Huafrid Billimoria is the 1st Indian with dystonia to achieve swimming feat
Mumbai-based triathlete Huafrid Billimoria is the first person with dystonia to swim 10-kilometres. Huafrid achieved this feat swimming off Juhu Beach on Sunday. Dystonia is a debilitating neurological condition that causes muscles to contract uncontrollably.
Two records in little over a week for Mumbai triathlete Huafrid Billimoria. A little over a week after he became the first Indian with dystonia to complete the famous swim-athon from sunk rock to Gateway of India in Mumbai, he swam 10-kilometers off Juhu Beach on Sunday.
24-year-old Huafrid was four among 12 people to achieve that feat. He is also the first Indian with dystonia to swim 10-km in the sea. Dystonia is a prolonged neurological condition that is debilitating. It causes the muscles to contract in an uncontrollable manner.
Sports helped overcome challenges of dystonia
Huafrid, who was diagnosed with the condition at the age of 16, has never allowed that to come in the way of his passion for sports, even while battling additional challenges like severe learning disabilities and ADHD.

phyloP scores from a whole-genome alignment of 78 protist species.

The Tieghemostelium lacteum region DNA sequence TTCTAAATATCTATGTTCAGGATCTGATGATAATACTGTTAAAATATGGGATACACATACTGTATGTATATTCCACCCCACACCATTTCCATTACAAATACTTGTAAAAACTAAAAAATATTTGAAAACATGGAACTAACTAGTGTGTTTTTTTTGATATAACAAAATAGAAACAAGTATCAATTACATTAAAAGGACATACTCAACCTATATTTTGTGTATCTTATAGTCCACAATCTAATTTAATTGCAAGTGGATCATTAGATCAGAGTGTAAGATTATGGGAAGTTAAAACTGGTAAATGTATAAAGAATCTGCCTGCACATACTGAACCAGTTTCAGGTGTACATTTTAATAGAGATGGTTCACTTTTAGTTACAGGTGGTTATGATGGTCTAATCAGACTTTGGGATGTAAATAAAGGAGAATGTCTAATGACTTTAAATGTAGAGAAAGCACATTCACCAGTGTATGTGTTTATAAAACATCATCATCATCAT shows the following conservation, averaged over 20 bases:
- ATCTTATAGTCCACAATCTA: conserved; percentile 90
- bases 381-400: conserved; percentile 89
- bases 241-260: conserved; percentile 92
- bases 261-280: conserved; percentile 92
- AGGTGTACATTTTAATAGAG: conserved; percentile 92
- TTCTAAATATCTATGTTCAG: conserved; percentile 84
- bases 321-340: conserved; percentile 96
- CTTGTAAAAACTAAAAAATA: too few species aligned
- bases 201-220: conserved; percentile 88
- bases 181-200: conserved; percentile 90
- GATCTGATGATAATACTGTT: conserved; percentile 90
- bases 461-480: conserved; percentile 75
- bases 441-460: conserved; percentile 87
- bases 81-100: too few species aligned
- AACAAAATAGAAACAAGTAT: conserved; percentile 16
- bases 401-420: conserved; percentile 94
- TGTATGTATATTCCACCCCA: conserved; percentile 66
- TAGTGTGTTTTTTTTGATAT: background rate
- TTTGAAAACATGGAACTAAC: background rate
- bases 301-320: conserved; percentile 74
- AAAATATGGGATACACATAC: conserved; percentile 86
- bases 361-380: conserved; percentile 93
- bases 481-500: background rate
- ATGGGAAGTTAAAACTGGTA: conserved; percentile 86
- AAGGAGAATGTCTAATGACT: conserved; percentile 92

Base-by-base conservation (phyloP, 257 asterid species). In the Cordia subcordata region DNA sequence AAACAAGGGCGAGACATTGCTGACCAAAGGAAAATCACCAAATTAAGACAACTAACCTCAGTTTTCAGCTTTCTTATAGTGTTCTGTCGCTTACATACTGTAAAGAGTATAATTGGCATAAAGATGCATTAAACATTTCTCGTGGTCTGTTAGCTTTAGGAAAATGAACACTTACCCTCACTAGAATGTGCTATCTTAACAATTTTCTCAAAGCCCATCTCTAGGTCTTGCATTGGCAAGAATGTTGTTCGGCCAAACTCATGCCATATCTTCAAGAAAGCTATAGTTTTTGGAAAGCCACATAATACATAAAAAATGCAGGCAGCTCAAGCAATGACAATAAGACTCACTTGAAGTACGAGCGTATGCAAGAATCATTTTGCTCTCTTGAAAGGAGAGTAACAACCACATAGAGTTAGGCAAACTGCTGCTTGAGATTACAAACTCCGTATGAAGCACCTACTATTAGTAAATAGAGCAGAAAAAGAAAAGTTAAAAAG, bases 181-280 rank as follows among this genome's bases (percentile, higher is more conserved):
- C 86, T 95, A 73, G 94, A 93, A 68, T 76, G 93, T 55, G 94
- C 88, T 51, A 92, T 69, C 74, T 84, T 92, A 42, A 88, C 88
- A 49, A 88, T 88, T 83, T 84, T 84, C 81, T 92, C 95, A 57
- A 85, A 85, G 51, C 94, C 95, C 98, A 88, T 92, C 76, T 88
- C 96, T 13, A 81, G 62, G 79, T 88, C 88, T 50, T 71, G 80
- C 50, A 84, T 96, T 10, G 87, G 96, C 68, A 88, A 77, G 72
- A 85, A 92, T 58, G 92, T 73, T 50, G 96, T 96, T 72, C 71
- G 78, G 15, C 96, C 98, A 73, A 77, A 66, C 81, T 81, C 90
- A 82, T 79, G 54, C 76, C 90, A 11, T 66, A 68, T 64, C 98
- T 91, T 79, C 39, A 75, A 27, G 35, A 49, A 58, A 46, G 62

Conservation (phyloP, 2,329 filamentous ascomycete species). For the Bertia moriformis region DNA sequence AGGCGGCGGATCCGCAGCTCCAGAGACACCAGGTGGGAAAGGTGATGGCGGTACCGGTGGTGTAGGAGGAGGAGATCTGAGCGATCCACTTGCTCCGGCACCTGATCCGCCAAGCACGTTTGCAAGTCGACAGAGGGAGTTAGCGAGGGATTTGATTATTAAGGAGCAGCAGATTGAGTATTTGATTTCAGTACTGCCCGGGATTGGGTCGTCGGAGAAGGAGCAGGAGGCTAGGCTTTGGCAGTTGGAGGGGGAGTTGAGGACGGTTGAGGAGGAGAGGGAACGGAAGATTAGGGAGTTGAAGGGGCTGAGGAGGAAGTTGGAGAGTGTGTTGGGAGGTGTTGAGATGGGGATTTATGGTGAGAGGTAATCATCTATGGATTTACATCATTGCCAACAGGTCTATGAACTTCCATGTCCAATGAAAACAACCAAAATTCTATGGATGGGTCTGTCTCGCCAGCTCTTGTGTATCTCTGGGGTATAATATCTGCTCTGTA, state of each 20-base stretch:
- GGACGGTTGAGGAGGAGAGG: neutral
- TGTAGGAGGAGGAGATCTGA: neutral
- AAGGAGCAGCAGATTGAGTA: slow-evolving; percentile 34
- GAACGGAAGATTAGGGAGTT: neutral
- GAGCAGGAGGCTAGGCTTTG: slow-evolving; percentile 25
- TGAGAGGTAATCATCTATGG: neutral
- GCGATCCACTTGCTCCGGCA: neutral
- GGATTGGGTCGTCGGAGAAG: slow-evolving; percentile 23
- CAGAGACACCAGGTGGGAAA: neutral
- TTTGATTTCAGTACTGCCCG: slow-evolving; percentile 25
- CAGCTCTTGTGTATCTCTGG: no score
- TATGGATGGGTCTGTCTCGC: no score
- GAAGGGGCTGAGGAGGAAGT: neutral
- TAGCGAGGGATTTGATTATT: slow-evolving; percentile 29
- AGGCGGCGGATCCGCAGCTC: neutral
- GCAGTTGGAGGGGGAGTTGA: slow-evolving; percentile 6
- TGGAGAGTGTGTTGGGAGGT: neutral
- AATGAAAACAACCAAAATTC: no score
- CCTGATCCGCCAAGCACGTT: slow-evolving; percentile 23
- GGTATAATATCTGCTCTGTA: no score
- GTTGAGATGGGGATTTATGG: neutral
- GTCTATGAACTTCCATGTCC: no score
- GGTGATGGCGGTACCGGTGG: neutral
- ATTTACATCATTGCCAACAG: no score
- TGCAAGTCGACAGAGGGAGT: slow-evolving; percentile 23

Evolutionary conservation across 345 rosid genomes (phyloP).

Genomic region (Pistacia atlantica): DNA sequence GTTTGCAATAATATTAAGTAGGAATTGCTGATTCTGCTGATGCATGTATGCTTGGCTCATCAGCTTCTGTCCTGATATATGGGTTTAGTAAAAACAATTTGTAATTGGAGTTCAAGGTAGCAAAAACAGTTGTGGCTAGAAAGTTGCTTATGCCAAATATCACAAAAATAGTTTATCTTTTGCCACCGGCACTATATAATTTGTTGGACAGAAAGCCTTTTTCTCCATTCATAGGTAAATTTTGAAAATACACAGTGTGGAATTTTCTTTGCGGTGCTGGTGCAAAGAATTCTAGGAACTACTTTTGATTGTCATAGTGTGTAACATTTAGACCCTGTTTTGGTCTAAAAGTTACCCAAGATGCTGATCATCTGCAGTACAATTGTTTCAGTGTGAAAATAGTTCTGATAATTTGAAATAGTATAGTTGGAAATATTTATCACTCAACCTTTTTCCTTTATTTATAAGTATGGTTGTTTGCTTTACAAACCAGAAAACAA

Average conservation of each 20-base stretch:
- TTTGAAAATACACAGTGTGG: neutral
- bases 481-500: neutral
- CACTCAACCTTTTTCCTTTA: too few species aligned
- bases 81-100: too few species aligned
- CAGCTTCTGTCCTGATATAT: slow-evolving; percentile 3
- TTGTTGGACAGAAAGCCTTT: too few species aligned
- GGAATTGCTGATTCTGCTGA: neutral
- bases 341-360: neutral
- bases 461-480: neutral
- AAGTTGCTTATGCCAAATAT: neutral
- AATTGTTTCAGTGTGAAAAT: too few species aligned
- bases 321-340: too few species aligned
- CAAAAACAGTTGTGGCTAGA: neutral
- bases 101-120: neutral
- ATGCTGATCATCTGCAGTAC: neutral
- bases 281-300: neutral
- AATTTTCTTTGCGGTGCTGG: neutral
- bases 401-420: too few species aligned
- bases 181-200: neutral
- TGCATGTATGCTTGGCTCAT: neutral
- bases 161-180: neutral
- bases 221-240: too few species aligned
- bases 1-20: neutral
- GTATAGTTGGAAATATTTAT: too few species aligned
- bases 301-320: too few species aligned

The 10-km distance was incredibly tough at points as Huafrid shared.
Only four out of 12 swimmers finished the distance and I was one of them. They were my able-bodied compadres who I respect and look up to from the bottom of my heart. This tells you how difficult the swim was. At a point I just wanted to stop swimming and felt like giving it all up. The first five kilometres were as smooth as applying butter on bread except for my OCD turning up its heat with the weird negative repetitive thoughts. – Huafrid Billimoria, Triathelete
Memories of hard times kept him going
Huafrid says he kept himself going by remembering the tough times he faced in childhood including the bullying from classmates and teachers. “I was like it’s going to be do or die but there ain’t be going to be quitting!”. Huafrid says he uses his experiences to motivate himself “I use them as fuel to prove to myself that I deserve this more than anyone.”
Huafrid kept going even after he sustained a cut on his foot while swimming midway. “From the eighth to the tenth kilometre I felt it was going to be impossible. After the tenth kilometre I ran to the beach and realised I had done the impossible for someone like me!’
Apart from swimming, Huafrid has also added martial arts to his routine. He started swimming over a year ago despite facing difficulties due to his condition. Thanks to his coach Deepthi Indukuri he was able to overcome these challenges.
“His anxiety is quite dominant, so we often had very long discussions about tackling this”, said Deepthi in an earlier interview to NewzHook. “What worked well was helping him understand why we are doing something and to experience the changes”.
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